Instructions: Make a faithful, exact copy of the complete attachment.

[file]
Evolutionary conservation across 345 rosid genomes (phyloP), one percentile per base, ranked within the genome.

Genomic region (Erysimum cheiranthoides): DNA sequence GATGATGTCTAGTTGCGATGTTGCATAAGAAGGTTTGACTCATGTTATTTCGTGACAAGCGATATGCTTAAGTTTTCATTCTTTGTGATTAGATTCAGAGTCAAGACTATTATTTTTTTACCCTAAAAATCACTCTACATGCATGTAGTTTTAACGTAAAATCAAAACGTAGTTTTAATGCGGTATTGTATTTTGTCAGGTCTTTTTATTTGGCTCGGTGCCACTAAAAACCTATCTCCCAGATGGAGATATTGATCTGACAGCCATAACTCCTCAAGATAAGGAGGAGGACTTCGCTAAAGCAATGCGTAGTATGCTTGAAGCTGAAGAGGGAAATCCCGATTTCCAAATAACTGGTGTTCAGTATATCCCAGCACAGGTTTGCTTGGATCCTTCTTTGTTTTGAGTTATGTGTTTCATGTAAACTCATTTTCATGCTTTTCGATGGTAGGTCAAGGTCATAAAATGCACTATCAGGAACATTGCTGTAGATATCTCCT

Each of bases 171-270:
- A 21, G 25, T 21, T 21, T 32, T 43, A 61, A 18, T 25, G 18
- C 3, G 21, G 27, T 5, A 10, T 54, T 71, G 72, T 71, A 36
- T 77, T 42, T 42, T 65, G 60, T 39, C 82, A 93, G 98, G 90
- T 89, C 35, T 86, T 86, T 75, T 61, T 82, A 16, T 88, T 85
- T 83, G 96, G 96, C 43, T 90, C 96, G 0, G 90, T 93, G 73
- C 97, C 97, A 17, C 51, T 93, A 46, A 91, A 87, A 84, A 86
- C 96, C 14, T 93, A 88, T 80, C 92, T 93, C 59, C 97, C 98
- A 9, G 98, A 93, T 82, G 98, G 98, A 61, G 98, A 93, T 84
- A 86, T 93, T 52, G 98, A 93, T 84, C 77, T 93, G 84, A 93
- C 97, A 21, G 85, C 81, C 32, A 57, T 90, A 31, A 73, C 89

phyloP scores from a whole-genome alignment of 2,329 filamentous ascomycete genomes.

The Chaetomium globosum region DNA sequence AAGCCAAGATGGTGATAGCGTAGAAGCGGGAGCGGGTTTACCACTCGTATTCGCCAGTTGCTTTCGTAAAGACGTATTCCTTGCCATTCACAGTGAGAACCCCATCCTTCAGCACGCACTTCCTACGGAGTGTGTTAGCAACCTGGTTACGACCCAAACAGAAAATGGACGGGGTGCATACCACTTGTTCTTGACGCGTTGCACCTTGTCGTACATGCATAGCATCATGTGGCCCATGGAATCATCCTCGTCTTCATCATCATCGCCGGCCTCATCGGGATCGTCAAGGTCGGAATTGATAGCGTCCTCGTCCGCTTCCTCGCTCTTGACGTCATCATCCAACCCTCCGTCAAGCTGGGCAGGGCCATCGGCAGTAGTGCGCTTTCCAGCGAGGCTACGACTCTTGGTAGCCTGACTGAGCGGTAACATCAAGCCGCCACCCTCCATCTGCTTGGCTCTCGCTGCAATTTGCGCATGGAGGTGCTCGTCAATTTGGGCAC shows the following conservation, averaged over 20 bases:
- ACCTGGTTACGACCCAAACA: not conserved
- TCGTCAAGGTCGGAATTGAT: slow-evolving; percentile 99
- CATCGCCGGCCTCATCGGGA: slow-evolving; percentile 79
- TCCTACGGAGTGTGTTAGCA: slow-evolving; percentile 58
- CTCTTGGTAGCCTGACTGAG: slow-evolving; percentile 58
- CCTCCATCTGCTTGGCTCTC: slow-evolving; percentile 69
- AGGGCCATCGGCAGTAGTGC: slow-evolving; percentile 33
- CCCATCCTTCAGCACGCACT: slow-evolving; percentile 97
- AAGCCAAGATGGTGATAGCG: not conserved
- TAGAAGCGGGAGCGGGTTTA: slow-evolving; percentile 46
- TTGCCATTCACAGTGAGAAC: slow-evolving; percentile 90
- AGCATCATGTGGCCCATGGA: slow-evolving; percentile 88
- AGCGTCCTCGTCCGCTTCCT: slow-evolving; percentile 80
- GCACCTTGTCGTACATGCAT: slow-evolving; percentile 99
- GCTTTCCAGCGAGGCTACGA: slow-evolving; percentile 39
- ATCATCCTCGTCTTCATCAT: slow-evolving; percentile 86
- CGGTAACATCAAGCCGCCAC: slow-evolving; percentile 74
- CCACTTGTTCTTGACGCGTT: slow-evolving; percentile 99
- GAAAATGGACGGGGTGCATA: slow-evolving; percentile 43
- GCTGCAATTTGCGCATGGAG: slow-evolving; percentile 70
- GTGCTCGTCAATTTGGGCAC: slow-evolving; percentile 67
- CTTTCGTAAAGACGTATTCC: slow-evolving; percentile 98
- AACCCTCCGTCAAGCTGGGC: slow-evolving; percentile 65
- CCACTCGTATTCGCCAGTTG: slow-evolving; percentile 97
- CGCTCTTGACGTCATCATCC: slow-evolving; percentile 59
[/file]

Evolutionary conservation across 345 rosid genomes (phyloP), one percentile per base, ranked within the genome.

Genomic region (Erysimum cheiranthoides): DNA sequence GATGATGTCTAGTTGCGATGTTGCATAAGAAGGTTTGACTCATGTTATTTCGTGACAAGCGATATGCTTAAGTTTTCATTCTTTGTGATTAGATTCAGAGTCAAGACTATTATTTTTTTACCCTAAAAATCACTCTACATGCATGTAGTTTTAACGTAAAATCAAAACGTAGTTTTAATGCGGTATTGTATTTTGTCAGGTCTTTTTATTTGGCTCGGTGCCACTAAAAACCTATCTCCCAGATGGAGATATTGATCTGACAGCCATAACTCCTCAAGATAAGGAGGAGGACTTCGCTAAAGCAATGCGTAGTATGCTTGAAGCTGAAGAGGGAAATCCCGATTTCCAAATAACTGGTGTTCAGTATATCCCAGCACAGGTTTGCTTGGATCCTTCTTTGTTTTGAGTTATGTGTTTCATGTAAACTCATTTTCATGCTTTTCGATGGTAGGTCAAGGTCATAAAATGCACTATCAGGAACATTGCTGTAGATATCTCCT

Each of bases 171-270:
- A 21, G 25, T 21, T 21, T 32, T 43, A 61, A 18, T 25, G 18
- C 3, G 21, G 27, T 5, A 10, T 54, T 71, G 72, T 71, A 36
- T 77, T 42, T 42, T 65, G 60, T 39, C 82, A 93, G 98, G 90
- T 89, C 35, T 86, T 86, T 75, T 61, T 82, A 16, T 88, T 85
- T 83, G 96, G 96, C 43, T 90, C 96, G 0, G 90, T 93, G 73
- C 97, C 97, A 17, C 51, T 93, A 46, A 91, A 87, A 84, A 86
- C 96, C 14, T 93, A 88, T 80, C 92, T 93, C 59, C 97, C 98
- A 9, G 98, A 93, T 82, G 98, G 98, A 61, G 98, A 93, T 84
- A 86, T 93, T 52, G 98, A 93, T 84, C 77, T 93, G 84, A 93
- C 97, A 21, G 85, C 81, C 32, A 57, T 90, A 31, A 73, C 89

phyloP scores from a whole-genome alignment of 2,329 filamentous ascomycete genomes.

The Chaetomium globosum region DNA sequence AAGCCAAGATGGTGATAGCGTAGAAGCGGGAGCGGGTTTACCACTCGTATTCGCCAGTTGCTTTCGTAAAGACGTATTCCTTGCCATTCACAGTGAGAACCCCATCCTTCAGCACGCACTTCCTACGGAGTGTGTTAGCAACCTGGTTACGACCCAAACAGAAAATGGACGGGGTGCATACCACTTGTTCTTGACGCGTTGCACCTTGTCGTACATGCATAGCATCATGTGGCCCATGGAATCATCCTCGTCTTCATCATCATCGCCGGCCTCATCGGGATCGTCAAGGTCGGAATTGATAGCGTCCTCGTCCGCTTCCTCGCTCTTGACGTCATCATCCAACCCTCCGTCAAGCTGGGCAGGGCCATCGGCAGTAGTGCGCTTTCCAGCGAGGCTACGACTCTTGGTAGCCTGACTGAGCGGTAACATCAAGCCGCCACCCTCCATCTGCTTGGCTCTCGCTGCAATTTGCGCATGGAGGTGCTCGTCAATTTGGGCAC shows the following conservation, averaged over 20 bases:
- ACCTGGTTACGACCCAAACA: not conserved
- TCGTCAAGGTCGGAATTGAT: slow-evolving; percentile 99
- CATCGCCGGCCTCATCGGGA: slow-evolving; percentile 79
- TCCTACGGAGTGTGTTAGCA: slow-evolving; percentile 58
- CTCTTGGTAGCCTGACTGAG: slow-evolving; percentile 58
- CCTCCATCTGCTTGGCTCTC: slow-evolving; percentile 69
- AGGGCCATCGGCAGTAGTGC: slow-evolving; percentile 33
- CCCATCCTTCAGCACGCACT: slow-evolving; percentile 97
- AAGCCAAGATGGTGATAGCG: not conserved
- TAGAAGCGGGAGCGGGTTTA: slow-evolving; percentile 46
- TTGCCATTCACAGTGAGAAC: slow-evolving; percentile 90
- AGCATCATGTGGCCCATGGA: slow-evolving; percentile 88
- AGCGTCCTCGTCCGCTTCCT: slow-evolving; percentile 80
- GCACCTTGTCGTACATGCAT: slow-evolving; percentile 99
- GCTTTCCAGCGAGGCTACGA: slow-evolving; percentile 39
- ATCATCCTCGTCTTCATCAT: slow-evolving; percentile 86
- CGGTAACATCAAGCCGCCAC: slow-evolving; percentile 74
- CCACTTGTTCTTGACGCGTT: slow-evolving; percentile 99
- GAAAATGGACGGGGTGCATA: slow-evolving; percentile 43
- GCTGCAATTTGCGCATGGAG: slow-evolving; percentile 70
- GTGCTCGTCAATTTGGGCAC: slow-evolving; percentile 67
- CTTTCGTAAAGACGTATTCC: slow-evolving; percentile 98
- AACCCTCCGTCAAGCTGGGC: slow-evolving; percentile 65
- CCACTCGTATTCGCCAGTTG: slow-evolving; percentile 97
- CGCTCTTGACGTCATCATCC: slow-evolving; percentile 59